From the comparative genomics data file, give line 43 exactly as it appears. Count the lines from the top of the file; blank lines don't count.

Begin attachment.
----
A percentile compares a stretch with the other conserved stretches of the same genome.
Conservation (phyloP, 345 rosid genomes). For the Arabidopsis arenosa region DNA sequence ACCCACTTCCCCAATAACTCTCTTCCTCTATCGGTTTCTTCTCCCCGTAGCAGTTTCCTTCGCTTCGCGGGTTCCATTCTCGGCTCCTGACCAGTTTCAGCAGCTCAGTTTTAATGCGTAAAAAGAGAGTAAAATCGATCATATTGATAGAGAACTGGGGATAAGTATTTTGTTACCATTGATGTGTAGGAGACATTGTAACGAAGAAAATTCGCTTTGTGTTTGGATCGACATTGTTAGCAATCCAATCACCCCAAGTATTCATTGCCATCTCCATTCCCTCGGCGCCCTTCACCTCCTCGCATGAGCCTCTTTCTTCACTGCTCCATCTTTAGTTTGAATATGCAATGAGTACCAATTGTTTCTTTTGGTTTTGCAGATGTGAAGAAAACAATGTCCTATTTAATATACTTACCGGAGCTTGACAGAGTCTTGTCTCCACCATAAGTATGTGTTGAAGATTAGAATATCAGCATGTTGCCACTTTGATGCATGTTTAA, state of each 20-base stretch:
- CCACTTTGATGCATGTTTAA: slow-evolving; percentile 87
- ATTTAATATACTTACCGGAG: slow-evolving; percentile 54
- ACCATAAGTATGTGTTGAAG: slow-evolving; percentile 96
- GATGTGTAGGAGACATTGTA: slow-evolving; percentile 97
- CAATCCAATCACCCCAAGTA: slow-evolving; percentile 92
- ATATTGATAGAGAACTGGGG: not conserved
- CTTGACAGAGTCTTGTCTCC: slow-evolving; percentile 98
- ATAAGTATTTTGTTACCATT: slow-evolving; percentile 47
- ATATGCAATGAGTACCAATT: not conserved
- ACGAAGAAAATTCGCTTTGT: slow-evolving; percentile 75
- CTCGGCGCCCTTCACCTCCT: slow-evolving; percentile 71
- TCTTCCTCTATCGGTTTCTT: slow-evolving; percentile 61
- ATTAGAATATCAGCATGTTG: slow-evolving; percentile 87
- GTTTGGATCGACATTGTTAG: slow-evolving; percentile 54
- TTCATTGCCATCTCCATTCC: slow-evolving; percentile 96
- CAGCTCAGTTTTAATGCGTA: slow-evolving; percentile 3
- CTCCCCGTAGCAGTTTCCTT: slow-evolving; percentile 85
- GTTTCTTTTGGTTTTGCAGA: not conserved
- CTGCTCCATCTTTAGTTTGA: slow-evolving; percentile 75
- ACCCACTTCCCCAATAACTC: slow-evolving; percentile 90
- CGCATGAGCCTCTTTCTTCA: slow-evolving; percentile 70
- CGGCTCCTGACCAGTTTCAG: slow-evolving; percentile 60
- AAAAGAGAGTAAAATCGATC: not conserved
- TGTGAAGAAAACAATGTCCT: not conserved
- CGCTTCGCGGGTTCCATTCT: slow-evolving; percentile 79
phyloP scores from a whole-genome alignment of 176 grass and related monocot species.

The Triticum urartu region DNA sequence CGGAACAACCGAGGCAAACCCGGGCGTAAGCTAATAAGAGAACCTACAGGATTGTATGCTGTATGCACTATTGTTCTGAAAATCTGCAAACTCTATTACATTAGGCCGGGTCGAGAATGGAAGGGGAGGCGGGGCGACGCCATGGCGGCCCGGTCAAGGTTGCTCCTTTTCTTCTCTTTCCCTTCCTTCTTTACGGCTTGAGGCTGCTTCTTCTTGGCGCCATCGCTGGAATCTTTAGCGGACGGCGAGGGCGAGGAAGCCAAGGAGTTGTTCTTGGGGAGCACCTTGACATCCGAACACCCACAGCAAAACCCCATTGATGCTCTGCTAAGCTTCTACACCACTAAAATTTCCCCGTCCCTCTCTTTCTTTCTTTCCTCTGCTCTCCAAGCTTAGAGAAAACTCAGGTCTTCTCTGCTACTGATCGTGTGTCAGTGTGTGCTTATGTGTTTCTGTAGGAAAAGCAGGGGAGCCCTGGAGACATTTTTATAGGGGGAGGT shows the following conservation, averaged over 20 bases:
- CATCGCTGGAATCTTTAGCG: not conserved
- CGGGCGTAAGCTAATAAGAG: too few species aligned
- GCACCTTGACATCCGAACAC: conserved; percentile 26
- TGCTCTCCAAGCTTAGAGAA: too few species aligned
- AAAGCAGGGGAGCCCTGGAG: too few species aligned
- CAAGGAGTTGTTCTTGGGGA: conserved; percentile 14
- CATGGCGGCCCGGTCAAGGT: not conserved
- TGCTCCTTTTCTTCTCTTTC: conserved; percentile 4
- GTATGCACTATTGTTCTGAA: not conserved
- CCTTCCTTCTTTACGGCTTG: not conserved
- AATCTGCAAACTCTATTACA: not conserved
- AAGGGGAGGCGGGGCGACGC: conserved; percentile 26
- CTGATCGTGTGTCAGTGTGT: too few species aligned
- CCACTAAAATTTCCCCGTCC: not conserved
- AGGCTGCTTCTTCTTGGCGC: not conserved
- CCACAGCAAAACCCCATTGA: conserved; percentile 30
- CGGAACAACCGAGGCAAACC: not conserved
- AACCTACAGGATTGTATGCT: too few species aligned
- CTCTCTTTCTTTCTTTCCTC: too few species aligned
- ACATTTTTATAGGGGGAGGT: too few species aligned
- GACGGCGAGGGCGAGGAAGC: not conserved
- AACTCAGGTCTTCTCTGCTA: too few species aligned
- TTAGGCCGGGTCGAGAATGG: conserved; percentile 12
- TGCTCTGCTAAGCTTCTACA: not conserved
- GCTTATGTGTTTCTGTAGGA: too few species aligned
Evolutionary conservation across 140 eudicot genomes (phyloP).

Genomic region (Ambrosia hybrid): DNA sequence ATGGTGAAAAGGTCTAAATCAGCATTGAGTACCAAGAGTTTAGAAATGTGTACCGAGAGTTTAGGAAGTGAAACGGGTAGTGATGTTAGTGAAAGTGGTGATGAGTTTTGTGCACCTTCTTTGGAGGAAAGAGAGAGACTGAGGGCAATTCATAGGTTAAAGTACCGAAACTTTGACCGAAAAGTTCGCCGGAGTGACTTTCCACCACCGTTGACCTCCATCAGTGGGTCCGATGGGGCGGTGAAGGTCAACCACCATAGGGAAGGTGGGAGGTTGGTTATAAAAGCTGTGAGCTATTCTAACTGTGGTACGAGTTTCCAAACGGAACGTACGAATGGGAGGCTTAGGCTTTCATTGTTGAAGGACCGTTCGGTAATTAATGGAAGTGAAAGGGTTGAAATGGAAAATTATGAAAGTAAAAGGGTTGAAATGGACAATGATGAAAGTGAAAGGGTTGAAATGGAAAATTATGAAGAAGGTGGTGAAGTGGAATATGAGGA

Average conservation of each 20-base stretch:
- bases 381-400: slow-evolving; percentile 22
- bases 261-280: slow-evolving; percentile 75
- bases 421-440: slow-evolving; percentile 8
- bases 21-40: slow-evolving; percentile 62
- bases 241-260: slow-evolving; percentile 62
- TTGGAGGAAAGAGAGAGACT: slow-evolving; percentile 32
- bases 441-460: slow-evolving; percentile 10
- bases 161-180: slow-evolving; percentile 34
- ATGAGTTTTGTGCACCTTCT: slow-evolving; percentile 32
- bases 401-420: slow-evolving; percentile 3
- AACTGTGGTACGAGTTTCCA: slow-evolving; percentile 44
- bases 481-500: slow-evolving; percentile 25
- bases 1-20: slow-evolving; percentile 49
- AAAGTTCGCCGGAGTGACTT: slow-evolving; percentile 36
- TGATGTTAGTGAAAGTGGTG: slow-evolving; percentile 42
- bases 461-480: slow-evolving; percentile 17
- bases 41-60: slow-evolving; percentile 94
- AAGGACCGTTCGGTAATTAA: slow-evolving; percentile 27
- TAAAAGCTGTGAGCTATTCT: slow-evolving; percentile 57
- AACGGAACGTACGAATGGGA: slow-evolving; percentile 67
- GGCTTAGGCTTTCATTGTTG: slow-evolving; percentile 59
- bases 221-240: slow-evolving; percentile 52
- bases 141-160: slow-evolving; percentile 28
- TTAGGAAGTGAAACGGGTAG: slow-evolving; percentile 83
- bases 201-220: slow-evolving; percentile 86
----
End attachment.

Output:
- CCACTAAAATTTCCCCGTCC: not conserved